The Utah example isn’t perfect, however. It’s state’s legislature is far smaller that Minnesota’s, it’s Republican-dominated and meets for only 45 days a year, compared to Minnesota’s average of about 60 days a year. And while Utah’s legislators work part time, as in Minnesota, staff works year round to get enough data and research ready for what they call “March Madness,” a two-week flurry to get the budget bills passed.
Wisconsin’s drawn-out approach
On the other end of the spectrum is Minnesota’s neighbor’s to the east, Wisconsin, which has a full-time Senate and Assembly and regularly fails to pass a state budget on time.
That’s because Wisconsin’s constitution has been amended to keep major parts of state government running in the event lawmakers don’t agree on a budget by June 30, the end of the fiscal year. In Minnesota, which crafts a budget every odd-numbered year, missing the deadline sends the state into a government shutdown unless state legislators agree to keep some functions running, or a court orders it.
At times, the system in Wisconsin has kept the budget negotiations going until October or November, though legislators tend to get the budget done quicker in election years. Still, some lawmakers voiced concern that the Wisconsin system in Minnesota would just delay a final budget deal even longer.
“With more of a full-time Legislature and no hardline deadline…is there not as much pressure to get it done?” Sen. Torrey Westrom, R-Elbow Lake, asked the NCSL experts.
Kahn actually prefers the Wisconsin model and has introduced legislation in the past to keep some functions running in Minnesota in the event there’s no budget agreement in time. She argues it saves the state money instead of going through a costly shutdown. In 2011, the state had its longest government shutdown in history, lasting 21 days and costing an estimated $60 million. “It’s expensive to shut down government,” Kahn said. “Think of what we could save?”
Old traditions stick
The committee didn’t convene to vote on any new ideas, however, and previous discussions about making changes to the process have often into arguments about tradition. Specifically, this is the way things have always been done in Minnesota, and generally it’s worked.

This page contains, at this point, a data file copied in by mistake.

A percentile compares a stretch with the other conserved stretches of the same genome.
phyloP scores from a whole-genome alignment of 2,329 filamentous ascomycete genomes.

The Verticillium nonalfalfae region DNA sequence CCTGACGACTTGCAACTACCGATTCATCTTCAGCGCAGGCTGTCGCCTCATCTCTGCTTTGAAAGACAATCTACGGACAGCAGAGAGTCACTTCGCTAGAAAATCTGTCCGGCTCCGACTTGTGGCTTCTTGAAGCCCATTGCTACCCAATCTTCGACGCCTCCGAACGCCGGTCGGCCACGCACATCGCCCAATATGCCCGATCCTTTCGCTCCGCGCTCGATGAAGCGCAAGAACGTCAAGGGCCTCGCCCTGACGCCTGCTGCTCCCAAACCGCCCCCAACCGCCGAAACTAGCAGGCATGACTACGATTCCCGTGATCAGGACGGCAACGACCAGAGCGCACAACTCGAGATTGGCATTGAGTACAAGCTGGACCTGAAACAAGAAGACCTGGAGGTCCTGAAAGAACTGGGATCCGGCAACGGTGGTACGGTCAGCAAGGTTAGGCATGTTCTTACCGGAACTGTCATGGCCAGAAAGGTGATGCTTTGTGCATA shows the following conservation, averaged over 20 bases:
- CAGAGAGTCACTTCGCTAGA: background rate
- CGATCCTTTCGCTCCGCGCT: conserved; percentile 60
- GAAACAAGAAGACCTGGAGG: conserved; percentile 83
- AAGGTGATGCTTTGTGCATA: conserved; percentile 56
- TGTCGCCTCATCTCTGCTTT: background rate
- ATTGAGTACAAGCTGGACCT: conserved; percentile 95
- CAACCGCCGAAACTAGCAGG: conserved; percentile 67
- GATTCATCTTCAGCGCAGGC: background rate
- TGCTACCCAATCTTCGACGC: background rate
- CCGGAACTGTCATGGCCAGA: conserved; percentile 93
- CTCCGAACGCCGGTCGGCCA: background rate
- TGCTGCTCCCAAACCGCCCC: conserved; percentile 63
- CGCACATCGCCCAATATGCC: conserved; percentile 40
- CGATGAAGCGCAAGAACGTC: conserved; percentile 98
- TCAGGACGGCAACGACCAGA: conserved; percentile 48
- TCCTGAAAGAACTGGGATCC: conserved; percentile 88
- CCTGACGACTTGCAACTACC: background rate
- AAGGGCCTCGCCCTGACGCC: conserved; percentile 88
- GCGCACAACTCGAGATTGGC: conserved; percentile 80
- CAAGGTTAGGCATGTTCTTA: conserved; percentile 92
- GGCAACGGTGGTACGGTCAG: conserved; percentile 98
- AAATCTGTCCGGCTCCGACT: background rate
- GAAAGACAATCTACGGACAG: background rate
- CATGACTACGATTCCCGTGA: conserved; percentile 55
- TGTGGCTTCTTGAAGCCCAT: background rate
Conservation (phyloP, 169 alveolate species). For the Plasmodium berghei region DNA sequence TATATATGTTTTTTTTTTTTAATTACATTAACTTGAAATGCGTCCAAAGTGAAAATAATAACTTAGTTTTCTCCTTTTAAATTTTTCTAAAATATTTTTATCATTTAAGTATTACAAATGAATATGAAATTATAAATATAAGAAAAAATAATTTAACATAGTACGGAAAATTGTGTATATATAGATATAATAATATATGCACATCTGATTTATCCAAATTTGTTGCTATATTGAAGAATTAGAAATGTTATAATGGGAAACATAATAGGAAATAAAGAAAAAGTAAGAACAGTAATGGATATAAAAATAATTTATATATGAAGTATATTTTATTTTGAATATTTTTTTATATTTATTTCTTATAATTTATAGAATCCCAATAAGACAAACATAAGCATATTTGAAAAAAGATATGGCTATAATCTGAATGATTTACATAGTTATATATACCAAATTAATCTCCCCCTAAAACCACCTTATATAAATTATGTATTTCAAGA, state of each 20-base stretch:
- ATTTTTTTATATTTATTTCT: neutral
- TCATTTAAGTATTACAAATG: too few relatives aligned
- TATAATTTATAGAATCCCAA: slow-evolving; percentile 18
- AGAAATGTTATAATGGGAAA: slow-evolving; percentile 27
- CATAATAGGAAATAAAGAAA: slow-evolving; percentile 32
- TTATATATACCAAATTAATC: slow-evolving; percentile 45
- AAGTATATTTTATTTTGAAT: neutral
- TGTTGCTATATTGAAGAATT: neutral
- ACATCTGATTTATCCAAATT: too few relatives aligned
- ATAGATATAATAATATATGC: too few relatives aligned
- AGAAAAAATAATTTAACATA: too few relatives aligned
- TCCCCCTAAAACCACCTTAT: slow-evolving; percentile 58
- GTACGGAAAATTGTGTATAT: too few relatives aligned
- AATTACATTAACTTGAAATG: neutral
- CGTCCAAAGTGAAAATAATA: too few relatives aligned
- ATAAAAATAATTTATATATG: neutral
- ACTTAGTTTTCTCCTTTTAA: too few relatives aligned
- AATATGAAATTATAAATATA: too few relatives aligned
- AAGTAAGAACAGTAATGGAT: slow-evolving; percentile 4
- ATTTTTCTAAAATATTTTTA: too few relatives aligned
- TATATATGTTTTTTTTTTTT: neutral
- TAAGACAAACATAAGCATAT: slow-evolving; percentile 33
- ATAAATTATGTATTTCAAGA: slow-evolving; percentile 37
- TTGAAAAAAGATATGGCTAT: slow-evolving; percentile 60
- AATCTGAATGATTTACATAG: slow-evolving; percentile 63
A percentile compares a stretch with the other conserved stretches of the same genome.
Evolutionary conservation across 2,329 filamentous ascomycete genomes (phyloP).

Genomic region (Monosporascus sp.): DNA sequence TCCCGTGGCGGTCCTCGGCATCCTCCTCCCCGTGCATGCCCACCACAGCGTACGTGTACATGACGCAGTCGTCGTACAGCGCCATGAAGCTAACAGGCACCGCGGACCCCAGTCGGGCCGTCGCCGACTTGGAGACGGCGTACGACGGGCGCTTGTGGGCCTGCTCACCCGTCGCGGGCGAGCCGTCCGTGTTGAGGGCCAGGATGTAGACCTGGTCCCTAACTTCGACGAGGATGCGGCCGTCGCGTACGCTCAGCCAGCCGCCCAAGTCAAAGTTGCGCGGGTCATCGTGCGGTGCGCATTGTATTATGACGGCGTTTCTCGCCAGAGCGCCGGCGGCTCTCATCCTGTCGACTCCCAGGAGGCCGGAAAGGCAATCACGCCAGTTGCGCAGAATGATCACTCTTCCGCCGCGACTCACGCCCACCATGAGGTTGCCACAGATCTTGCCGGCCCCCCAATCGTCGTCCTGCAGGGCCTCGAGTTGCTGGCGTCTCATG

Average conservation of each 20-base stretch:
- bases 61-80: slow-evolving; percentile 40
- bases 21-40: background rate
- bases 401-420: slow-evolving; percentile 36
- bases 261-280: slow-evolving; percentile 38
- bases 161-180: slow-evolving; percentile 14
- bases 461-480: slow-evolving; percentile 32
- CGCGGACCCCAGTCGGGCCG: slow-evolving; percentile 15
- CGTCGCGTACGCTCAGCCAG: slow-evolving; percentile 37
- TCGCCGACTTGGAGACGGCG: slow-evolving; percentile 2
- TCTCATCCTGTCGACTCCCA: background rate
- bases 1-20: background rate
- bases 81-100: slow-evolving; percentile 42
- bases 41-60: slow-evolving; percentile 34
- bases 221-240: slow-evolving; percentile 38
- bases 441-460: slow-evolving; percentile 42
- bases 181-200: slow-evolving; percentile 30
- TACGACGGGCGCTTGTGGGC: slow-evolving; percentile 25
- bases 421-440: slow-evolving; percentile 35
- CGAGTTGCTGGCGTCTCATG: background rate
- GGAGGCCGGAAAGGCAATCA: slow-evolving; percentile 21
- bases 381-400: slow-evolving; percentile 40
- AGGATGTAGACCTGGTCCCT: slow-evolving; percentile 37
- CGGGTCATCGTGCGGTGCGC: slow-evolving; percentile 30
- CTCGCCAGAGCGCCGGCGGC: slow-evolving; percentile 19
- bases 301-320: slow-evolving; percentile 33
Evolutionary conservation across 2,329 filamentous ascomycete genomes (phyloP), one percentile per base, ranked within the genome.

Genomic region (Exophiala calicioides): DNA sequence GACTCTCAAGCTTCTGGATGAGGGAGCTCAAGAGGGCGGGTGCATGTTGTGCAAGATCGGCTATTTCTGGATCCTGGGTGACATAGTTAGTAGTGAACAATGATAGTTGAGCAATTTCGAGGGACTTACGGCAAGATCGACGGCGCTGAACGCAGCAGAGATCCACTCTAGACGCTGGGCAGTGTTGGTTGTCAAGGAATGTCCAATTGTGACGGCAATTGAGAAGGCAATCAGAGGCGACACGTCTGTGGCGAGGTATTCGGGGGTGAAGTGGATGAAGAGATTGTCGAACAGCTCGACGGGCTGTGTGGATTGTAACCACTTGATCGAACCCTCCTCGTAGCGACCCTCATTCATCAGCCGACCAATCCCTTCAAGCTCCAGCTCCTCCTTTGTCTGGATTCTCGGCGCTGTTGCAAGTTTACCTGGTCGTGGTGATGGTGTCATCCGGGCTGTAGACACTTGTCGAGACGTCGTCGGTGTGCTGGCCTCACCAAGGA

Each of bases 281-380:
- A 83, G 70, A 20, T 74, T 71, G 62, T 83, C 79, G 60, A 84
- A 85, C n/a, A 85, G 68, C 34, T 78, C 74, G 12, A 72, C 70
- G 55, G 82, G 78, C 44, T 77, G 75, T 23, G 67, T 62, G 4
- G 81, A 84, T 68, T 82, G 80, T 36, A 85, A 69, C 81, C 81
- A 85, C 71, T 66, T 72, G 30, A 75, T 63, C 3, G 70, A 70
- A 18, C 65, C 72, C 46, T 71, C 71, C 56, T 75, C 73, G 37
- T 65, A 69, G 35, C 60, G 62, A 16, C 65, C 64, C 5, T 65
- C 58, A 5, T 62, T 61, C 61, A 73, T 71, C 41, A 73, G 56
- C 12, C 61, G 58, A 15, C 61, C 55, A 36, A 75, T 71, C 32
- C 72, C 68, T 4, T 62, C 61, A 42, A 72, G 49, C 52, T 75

Other states have their own traditions, and in some cases they’ve actually helped with the process, experts said. In Ohio, for instance, legislators meet at the start of session to set specific deadlines for crafting a budget. They usually meet those deadlines, because it’s how the state has always done it.
“The process is more difficult when chambers are split between parties,” said Erica MacKellar, an analyst with NCSL. “But even in those cases leaders and chairs usually follow the agreement. Tradition plays a key role in the process in other states.”
Rep. Tina Liebling, DFL-Rochester, said she attended the hearing to learn more about how Minnesota sets its budget targets. “After 12 years in the Legislature, it’s still a mystery to me how the numbers are chosen,” she said. “I’d venture to guess if I don’t understand it, the public certainly doesn’t understand it.”
Her biggest concern is that the current budget is set by two or three top leaders and tends to keep the public in the dark. Last year, top legislative leaders reached an agreement on a budget behind closed doors at the governor’s residence. The deal left lawmakers three days to pass all of the bills in non-stop hearings and floor sessions, many in the middle of the night.
“It’s interesting to think about streamlining the process, but I’m less interested in streamlining than making it more transparent,” she said. “Dictatorships, as they say, are much more efficient.”